Anyway, after his “great victory” over this daunting challenger, its “people” show up to bury the body, among whom is Delilah (Gloria Grant, a Cicely Tyson type who was presumably the inspiration for Gerry Conway and Ross Andru’s Glory Grant, from the Amazing Spiderman comics of the same time period).
To get revenge, she pretty much just shows herself to Savini the bodybuilder, which sends him into hot pursuit. After another 10 long minutes, she finally gets naked, showing off a really nice figure in rearview.
Good Lord, the film’s nearly over with and nothing’s happened!
She bathes him and oils him up, then starts going down on him (it’s softcore, it’s all implied) while another fat midget just like the first gives him a haircut and somebody with a torch comes to do what the Bible says happened.
Finally, we get Mary (Bonnie Mathis) wandering through the desert with a pitcher, only to be chased down by an angel (Dennis Wayne) who throws gossamer veils around her. A cheap neon sign featuring a star shining down on her (which is then shown as part of a larger whole saying “Bethlehem Inn – no vacancy”) presumably implies the divine pregnancy or whatever the hell all those Catholic types are calling it this week. Credits roll to foley of bird noises.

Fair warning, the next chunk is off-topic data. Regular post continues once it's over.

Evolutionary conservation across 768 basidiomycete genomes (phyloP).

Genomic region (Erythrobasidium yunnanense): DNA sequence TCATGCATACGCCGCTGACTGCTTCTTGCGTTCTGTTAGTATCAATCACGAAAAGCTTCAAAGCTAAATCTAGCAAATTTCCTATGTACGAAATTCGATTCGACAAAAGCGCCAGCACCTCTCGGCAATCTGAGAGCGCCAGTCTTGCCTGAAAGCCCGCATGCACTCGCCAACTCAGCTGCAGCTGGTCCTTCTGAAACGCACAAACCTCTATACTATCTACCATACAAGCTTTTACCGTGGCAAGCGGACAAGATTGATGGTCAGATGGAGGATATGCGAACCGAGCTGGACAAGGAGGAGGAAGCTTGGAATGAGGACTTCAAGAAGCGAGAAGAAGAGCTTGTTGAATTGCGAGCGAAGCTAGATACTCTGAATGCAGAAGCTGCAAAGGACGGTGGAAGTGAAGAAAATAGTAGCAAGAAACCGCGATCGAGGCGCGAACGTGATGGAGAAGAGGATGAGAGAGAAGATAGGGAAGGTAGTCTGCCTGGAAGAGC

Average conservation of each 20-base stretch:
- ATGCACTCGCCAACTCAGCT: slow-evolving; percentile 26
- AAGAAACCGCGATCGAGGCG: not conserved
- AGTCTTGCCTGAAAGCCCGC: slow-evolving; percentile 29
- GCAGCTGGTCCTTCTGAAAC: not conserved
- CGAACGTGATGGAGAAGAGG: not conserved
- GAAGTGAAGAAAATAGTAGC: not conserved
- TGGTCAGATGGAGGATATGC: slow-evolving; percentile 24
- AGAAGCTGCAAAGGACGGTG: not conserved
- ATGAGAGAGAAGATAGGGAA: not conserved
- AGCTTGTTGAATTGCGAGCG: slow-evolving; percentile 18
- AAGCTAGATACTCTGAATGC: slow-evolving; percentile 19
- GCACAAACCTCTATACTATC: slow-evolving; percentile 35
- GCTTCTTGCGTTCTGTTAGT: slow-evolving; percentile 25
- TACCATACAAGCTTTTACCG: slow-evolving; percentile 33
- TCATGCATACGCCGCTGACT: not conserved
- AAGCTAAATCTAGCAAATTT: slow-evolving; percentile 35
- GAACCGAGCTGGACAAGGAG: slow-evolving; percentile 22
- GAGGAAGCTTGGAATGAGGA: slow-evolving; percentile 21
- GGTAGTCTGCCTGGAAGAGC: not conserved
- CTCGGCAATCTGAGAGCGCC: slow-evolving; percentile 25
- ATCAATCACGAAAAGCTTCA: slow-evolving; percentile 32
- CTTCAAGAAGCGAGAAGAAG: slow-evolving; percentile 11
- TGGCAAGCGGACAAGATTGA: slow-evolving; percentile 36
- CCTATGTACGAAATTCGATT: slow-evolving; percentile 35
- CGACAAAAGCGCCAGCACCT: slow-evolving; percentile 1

Seriously? That was it?
In case anyone was wondering, the credits tell us that the entire film soundtrack (minus those three words from Eve) came courtesy of some guys named Vivaldi, Albinoni, Guonot, Massenet, Tchaikovsky and Prokofiev – or in other words, the time honored cartoon and/or sexploitation trick of utilizing whatever was safely in the public domain at the time of filming.
There’s two extras, one from a gay-oriented public access show called Emerald City where the director is interviewed about the film (wherein the host amusingly claims parts of the film “reminded (him) of Fellini”(!), and another featuring interviews with both Spelvin and Grant, each of which is more engaging than the film itself proved to be.
Spelvin, an energetic silver haired grand dame, pretty much runs down her entire entree into the adult film industry and holds both Poole and the film in high regard. Her enthusiasm and positivity is positively infectious.
Grant, who comes from a family of ministers (!), comes off as extremely friendly (if perhaps a bit surprised anyone’s actually talking to her about this particular film) and once again offers positive recollections of the production and accurately admits to having had a “great body” at the time of filming (and she sure did, folks, as the screen test and aforementioned strip scene underline pointedly). She apparently had been doing modeling at the time and later wound up as a cosmetologist for the soaps, so this may be her only onscreen appearance – if so, more’s the pity.
There’s seriously nothing further to say about this one – outside of the novelty of a nudie take on the Cecil B. DeMille style Biblical “epic” and the presence of a noted porn queen in the cast, it’s a really minor footnote in the Vinegar Syndrome filmography – the paucity of screenshots provided should attest to this in and of itself.
If you dig it, you dig it.